UK Politics

Council pensions 'may give billions for housing'

Rooftops of homes in Eastbourne
Image caption One report suggests up to 300,000 homes could be built every year using council pension funds

Local Government pension schemes may be allowed to invest up to £22.5bn extra in homes, roads and other forms of infrastructure, ministers have said

Communities Secretary Eric Pickles said there was a "huge investment opportunity" to boost the economy and ease the housing shortage.

Currently a maximum of 15% of the £150bn in local government pension funds can go to infrastructure.

The government's consultation will look at increasing this to 30%.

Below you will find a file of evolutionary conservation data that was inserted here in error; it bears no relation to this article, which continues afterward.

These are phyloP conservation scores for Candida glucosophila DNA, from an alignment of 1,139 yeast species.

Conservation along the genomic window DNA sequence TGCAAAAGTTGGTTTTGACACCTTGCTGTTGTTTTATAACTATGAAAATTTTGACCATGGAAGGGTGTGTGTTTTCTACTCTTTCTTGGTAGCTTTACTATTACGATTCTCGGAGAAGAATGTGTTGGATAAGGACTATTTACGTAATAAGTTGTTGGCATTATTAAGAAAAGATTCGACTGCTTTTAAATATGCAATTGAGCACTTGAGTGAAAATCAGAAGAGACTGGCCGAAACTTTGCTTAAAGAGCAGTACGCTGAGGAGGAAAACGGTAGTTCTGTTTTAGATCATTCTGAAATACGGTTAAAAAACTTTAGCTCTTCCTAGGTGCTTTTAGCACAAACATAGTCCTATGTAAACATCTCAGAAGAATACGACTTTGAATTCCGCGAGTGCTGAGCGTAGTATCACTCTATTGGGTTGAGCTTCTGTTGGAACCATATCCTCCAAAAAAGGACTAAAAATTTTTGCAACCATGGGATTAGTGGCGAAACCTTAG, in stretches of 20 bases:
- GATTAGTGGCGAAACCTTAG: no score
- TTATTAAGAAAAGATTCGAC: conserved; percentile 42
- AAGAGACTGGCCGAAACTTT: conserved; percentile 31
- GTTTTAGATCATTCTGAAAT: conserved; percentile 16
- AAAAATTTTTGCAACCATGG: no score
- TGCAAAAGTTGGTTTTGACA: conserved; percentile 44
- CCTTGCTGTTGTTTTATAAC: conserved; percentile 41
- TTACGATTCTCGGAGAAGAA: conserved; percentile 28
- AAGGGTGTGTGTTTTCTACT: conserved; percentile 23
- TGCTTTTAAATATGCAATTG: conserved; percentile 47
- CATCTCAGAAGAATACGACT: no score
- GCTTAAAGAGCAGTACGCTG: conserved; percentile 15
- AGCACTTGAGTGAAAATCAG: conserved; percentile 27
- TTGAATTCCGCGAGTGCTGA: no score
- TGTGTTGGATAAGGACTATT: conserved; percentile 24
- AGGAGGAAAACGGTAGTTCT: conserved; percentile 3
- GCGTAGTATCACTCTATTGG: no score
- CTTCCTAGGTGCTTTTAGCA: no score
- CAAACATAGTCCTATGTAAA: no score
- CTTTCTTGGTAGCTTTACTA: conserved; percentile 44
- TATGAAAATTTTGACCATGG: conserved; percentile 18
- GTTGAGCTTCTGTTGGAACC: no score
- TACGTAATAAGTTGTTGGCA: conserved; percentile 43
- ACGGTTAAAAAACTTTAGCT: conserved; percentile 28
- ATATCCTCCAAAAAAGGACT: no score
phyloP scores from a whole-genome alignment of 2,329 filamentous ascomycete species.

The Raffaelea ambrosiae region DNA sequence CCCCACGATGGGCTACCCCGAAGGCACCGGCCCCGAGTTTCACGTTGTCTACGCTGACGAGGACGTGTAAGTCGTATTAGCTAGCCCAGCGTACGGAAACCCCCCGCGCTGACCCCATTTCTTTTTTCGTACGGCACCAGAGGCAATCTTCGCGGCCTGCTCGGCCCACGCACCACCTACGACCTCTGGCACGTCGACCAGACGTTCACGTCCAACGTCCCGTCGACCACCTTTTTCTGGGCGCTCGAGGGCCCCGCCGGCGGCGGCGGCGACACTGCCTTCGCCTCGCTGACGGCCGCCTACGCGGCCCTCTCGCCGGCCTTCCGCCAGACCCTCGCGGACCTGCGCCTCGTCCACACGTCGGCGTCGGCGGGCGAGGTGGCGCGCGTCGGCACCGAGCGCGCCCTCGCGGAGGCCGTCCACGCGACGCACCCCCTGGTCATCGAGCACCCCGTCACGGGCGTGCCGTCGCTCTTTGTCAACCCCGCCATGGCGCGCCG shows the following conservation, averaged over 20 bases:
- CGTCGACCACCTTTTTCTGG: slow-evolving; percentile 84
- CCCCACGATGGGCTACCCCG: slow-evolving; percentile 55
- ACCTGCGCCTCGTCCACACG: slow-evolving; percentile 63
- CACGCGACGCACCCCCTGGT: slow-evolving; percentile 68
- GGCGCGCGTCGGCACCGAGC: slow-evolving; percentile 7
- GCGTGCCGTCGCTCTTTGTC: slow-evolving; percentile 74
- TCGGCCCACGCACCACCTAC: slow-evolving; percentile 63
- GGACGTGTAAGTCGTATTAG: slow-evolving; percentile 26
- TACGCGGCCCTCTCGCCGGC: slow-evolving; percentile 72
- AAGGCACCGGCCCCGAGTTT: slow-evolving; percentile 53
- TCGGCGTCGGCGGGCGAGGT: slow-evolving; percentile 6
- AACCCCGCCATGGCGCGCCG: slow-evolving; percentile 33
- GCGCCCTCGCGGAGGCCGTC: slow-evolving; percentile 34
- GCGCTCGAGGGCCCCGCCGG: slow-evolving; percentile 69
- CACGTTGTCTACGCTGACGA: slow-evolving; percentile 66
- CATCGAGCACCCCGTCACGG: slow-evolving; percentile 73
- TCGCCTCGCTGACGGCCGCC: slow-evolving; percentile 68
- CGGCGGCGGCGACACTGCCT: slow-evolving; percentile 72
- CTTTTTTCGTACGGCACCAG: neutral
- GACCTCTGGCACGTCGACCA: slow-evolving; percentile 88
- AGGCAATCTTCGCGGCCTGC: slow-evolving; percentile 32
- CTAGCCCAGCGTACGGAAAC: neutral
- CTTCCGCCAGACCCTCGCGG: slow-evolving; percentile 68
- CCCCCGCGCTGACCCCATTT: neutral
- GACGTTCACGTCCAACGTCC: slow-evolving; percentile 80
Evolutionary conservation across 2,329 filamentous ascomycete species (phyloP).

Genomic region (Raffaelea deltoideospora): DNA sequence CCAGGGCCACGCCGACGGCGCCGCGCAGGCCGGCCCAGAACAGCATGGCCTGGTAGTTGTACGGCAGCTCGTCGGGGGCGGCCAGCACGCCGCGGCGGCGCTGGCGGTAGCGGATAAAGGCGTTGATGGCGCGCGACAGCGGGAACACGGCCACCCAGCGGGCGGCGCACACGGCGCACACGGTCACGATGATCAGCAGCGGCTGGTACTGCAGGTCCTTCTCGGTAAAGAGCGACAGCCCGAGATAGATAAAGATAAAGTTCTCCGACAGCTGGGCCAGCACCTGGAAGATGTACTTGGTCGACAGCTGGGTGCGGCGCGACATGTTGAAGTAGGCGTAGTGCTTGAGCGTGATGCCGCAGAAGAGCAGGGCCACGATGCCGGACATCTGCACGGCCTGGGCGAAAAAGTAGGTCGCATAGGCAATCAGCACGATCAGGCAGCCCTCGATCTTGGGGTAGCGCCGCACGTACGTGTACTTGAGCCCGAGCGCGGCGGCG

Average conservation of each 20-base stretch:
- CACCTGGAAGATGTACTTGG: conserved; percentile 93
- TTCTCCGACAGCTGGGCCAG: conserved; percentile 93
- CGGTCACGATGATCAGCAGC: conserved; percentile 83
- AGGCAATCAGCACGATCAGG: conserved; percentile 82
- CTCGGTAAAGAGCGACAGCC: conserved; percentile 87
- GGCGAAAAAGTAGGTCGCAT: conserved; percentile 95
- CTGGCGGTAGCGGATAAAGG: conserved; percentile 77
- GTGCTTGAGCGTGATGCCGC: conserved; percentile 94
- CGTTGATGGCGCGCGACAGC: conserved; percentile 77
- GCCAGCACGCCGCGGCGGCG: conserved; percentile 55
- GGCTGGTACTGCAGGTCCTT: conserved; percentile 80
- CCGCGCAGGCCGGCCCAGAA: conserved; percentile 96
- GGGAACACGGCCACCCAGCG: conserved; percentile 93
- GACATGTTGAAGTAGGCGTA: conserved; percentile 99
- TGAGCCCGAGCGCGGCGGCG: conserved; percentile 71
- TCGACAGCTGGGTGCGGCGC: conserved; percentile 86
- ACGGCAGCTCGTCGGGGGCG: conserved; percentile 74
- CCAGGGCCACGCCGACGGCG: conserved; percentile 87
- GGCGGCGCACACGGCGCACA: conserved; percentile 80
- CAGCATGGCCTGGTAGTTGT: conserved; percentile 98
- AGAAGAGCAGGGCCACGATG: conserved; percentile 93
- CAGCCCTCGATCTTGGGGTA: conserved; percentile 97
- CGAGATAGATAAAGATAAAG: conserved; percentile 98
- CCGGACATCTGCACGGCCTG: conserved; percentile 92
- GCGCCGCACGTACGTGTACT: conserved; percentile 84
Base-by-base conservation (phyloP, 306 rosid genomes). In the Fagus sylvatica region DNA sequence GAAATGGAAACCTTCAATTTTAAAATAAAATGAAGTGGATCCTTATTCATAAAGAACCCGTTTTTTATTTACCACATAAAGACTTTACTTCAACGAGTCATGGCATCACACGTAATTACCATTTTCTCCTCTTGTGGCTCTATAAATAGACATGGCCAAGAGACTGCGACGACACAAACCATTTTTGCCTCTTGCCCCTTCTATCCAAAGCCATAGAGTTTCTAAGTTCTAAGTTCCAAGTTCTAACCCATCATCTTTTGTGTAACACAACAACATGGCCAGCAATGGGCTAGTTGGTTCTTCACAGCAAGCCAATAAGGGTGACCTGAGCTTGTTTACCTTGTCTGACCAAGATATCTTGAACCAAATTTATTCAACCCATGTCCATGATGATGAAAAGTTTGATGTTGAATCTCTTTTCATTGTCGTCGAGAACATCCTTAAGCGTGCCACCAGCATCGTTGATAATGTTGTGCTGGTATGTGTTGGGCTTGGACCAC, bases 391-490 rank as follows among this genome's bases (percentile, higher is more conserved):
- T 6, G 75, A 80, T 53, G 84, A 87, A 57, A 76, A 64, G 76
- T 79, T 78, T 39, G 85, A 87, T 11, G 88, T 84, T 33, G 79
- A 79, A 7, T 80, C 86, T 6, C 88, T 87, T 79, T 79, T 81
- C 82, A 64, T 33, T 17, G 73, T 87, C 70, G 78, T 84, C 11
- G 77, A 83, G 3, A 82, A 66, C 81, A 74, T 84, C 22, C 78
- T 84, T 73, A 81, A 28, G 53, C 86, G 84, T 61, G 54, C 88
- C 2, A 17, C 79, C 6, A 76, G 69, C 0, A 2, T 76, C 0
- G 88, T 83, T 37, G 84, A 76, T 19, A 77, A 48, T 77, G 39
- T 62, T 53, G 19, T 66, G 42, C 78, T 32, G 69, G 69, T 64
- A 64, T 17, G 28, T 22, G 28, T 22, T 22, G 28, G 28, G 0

This would take the largest possible investment from £22.5bn to £45bn.


The existing rule is supposed to ensure that the funds have a diverse range of assets, so protecting the ultimate value of the pensions.

BBC local government correspondent Mike Sergeant said councils were likely to welcome the principle of freeing pension funds to invest in projects that benefit communities and create jobs, but there were still many issues to resolve.

One key question was whether investing in infrastructure would actually give the funds the steady, secure returns they need, he added.

A report published last month by the Future Homes Commission, set up by the Royal Institute of British Architects, said a possible 100,000 to 300,000 homes could be built in the UK every year using council pension funds.

Another report, released last year by the Institute for Public Policy Research, predicted a shortfall of 750,000 homes in England by 2025.

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